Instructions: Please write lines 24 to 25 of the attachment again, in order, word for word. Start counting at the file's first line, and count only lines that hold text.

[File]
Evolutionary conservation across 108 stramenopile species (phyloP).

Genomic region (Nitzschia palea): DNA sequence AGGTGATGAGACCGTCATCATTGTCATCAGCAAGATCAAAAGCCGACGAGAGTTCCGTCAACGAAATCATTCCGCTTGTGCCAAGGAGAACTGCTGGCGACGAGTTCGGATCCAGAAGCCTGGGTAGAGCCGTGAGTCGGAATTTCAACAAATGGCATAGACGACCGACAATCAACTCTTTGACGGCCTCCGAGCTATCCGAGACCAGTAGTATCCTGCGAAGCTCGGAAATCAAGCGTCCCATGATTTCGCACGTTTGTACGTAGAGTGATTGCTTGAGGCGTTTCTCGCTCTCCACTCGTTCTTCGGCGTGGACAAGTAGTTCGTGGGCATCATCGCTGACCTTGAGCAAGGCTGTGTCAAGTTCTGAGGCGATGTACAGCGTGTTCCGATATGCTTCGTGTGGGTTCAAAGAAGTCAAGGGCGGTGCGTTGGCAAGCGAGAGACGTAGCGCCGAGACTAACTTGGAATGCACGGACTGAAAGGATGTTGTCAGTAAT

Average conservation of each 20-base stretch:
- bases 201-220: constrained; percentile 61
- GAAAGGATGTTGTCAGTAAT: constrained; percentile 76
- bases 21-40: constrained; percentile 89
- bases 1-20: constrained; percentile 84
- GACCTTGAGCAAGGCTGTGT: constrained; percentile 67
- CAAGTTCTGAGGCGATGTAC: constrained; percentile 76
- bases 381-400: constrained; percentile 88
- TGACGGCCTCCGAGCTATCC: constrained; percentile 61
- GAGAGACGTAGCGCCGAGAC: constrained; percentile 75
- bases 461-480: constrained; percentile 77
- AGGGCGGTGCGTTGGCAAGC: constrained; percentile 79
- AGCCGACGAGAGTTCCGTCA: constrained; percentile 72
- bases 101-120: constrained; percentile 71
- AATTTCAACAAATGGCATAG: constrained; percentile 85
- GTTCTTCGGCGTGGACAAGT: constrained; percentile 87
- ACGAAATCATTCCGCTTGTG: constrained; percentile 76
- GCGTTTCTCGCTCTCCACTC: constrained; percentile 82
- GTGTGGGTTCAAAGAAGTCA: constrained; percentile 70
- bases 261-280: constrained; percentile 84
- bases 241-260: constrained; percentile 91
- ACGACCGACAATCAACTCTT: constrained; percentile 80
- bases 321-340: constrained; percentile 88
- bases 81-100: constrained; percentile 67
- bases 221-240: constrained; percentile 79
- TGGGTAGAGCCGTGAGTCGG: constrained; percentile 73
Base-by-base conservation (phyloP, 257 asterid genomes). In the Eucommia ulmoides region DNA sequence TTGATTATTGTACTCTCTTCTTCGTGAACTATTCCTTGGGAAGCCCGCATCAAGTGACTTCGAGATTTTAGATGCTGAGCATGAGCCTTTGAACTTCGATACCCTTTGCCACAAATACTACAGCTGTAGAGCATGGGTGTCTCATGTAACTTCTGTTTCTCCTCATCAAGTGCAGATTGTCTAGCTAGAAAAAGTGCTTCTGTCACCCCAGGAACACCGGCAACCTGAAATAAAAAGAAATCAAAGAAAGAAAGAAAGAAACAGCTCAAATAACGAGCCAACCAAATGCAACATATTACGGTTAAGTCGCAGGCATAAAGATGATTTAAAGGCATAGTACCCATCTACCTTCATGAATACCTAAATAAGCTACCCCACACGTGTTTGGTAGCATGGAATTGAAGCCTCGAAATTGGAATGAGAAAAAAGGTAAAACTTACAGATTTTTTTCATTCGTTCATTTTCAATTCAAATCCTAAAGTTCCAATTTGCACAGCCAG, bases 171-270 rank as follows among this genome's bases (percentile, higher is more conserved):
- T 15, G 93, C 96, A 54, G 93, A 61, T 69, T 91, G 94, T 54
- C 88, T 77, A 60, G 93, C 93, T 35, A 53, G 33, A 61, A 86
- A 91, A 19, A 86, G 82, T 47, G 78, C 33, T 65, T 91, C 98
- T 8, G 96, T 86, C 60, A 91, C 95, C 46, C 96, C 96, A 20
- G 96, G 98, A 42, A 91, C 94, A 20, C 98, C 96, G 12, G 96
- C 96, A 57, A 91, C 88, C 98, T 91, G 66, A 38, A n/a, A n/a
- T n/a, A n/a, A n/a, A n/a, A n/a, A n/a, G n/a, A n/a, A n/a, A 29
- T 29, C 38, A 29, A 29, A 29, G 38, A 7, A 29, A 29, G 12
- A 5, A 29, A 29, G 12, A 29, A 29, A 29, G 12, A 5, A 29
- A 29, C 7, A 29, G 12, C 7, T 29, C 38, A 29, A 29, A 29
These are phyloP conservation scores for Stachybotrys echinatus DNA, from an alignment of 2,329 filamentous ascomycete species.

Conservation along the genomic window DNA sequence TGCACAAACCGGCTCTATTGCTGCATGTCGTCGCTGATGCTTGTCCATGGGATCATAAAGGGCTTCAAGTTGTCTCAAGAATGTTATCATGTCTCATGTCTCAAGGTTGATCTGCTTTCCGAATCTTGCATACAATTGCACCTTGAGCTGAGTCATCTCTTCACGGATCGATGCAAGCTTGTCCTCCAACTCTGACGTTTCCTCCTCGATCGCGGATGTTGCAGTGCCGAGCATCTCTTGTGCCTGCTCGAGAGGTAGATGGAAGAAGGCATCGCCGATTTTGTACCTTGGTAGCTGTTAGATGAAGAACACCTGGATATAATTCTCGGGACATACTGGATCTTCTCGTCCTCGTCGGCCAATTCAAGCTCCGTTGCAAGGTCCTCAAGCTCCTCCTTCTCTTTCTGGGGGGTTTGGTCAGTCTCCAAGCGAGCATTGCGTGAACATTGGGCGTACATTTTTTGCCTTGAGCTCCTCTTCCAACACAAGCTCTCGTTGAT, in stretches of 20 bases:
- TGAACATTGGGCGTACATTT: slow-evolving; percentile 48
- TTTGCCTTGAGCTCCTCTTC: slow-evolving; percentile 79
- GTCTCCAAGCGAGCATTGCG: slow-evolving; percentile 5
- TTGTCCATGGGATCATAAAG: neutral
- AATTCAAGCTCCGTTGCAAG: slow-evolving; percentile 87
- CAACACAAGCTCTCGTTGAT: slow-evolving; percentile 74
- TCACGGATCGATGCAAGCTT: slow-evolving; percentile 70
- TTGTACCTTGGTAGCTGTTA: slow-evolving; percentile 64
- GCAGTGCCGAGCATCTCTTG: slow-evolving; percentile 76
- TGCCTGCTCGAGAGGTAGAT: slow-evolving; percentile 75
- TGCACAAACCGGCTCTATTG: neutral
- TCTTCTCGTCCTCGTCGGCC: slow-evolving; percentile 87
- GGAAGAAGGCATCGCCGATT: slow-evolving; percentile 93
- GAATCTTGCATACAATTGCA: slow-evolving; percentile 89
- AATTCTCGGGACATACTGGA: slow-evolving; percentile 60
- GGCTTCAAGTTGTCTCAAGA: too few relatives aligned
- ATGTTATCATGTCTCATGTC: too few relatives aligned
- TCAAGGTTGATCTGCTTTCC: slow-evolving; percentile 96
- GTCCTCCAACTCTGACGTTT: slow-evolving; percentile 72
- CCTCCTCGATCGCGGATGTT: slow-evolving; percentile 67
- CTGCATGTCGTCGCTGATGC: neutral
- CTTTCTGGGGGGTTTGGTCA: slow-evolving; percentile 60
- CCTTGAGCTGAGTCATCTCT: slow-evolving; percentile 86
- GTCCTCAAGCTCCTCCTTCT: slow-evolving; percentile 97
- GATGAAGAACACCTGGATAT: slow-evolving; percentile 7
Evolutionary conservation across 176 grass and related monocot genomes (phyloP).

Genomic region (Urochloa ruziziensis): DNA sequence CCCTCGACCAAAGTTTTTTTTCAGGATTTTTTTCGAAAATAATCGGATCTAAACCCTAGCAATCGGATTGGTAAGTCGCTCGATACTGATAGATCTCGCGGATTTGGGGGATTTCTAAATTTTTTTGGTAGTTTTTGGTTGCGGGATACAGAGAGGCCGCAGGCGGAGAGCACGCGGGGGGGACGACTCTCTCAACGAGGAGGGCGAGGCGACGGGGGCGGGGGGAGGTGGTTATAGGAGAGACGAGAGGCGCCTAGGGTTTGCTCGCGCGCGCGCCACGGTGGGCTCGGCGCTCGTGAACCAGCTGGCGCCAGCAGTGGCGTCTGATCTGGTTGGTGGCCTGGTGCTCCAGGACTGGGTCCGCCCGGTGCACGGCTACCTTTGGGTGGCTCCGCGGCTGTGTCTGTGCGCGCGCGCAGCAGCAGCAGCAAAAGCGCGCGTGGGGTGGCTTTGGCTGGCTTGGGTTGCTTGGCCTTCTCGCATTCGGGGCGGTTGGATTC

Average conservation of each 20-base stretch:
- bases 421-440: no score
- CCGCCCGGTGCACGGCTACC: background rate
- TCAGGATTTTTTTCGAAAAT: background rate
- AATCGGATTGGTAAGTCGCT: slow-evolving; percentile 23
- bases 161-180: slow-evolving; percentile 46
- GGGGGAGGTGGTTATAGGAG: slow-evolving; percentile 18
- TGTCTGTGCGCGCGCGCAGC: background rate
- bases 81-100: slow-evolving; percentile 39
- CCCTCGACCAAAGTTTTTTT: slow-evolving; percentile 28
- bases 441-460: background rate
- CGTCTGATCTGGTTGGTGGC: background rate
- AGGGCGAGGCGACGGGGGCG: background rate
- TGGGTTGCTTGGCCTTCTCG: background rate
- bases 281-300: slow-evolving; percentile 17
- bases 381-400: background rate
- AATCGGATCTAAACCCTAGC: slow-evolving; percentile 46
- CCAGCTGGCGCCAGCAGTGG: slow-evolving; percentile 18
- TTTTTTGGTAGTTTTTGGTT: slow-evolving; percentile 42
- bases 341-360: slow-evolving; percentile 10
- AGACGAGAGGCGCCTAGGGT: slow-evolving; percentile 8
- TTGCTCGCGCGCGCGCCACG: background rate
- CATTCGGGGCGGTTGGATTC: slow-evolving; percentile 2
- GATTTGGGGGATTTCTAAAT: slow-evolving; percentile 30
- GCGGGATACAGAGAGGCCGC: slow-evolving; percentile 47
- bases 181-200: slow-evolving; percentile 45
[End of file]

- ACGACCGACAATCAACTCTT: constrained; percentile 80
- bases 321-340: constrained; percentile 88